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"Gomorra" is a contemporary Neapolitan mob drama that exposes Italy's criminal underbelly by telling five stories of individuals who think they can make their own compact with Camorra, the area's Mafia. Written by
The actors did a great job with their characters, and rightly so as most are locals of the area. The usage of non-professional actors/ local talent really helped in capturing the authenticity of the story. Also, the location-shooting did a great job in capturing the core of the Mafia, while also establishing its widespread influences. The spaces we see are limited, but many. What I mean by this is that because of the different story-lines, we see many different spaces, but what we see of these spaces is limited. They do not travel much in their own settings (except for Franco and Roberto who travel across the country).
The first scene of the film establishes the violence of the subject and the aggressiveness of the Mafia. The film does show quite a bit of explicit content. This helps to deny the glorification that being part of the Mafia is usually depicted as bringing. Unlike how conspicuous consumption and success is shown in Scarface (which is also referenced in this movie), Matteo Garrone makes an effort not to show that side of glorification. The Mafia members here are ruthless, violent and seemingly do not have morals. It takes little to agitate them and loyalty plays a big part in maintaining one's safety. This again shows the reality of the film and the lives of the people in Naples.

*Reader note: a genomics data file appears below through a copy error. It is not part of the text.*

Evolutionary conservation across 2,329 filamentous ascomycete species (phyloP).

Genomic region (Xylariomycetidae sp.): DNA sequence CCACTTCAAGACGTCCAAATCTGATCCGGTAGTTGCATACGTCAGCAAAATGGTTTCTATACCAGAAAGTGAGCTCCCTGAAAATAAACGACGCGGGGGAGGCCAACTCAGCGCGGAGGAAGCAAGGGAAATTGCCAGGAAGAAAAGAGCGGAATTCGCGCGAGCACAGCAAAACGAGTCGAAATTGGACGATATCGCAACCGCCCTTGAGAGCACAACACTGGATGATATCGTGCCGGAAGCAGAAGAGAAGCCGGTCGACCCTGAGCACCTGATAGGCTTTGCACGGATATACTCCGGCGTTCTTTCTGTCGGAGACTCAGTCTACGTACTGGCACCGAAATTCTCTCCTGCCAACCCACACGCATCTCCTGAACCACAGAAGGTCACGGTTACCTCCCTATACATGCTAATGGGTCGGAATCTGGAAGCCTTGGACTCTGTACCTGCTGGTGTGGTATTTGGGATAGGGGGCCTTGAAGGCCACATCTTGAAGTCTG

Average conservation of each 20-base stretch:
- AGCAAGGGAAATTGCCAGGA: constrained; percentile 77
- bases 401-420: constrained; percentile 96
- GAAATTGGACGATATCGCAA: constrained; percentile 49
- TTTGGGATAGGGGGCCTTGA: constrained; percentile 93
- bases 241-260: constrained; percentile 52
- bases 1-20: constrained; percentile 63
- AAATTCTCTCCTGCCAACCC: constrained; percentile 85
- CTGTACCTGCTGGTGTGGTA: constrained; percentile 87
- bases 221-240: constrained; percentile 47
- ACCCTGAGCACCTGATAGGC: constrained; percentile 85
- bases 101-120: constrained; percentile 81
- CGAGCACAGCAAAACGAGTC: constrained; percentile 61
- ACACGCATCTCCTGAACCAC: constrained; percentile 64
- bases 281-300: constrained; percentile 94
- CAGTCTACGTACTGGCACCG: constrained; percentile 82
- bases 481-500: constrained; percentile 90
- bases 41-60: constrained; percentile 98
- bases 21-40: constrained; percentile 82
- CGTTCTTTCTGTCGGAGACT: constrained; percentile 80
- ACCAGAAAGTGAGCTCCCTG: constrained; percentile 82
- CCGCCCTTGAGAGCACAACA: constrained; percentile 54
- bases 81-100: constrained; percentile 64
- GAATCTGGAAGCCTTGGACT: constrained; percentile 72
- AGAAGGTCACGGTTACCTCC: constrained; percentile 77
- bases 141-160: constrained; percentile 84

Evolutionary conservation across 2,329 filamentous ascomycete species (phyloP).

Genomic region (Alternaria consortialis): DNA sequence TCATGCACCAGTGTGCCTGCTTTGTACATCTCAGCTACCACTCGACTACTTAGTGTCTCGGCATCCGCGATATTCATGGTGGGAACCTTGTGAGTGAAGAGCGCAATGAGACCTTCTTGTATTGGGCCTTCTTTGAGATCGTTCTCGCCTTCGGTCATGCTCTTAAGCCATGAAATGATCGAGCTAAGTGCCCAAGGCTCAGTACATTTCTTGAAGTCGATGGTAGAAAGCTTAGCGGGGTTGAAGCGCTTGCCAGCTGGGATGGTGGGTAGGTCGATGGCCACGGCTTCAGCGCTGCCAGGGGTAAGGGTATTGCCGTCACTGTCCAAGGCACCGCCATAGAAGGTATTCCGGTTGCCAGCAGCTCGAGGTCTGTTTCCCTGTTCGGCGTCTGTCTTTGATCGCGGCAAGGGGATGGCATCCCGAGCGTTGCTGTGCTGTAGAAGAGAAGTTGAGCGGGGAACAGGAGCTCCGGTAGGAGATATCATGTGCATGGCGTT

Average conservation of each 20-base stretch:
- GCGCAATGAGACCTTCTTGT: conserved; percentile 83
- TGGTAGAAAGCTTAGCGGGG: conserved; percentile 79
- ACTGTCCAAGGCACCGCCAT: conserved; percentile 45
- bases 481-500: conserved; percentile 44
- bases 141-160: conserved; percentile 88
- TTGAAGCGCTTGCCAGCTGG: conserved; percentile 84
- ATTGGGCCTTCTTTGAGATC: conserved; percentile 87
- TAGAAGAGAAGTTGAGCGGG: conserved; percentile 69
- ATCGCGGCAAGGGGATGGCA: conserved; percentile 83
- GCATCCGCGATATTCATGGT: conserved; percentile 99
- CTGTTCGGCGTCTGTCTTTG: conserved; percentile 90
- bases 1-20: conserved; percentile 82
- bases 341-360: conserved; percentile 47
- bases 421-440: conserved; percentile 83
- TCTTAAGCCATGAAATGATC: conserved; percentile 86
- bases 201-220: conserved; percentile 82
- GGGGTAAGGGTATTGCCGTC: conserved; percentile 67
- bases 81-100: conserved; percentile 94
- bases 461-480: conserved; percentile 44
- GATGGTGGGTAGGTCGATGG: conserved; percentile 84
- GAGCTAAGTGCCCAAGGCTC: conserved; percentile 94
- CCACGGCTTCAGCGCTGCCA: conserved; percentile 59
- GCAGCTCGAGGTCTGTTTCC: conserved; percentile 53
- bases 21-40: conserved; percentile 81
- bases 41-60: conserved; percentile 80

The endings of the different story-lines complement each other in sending the message that you are either with or against the Camorra. Although in the case of Roberto, his future is left ambiguous which is a little confusing.
Overall a great portrayal of the Camorra system in Naples, with well established story-lines and great acting. What makes this film terrifying is the fact that this is based from reality and that the people living there have no choice but to go along or face the consequences (usually death).
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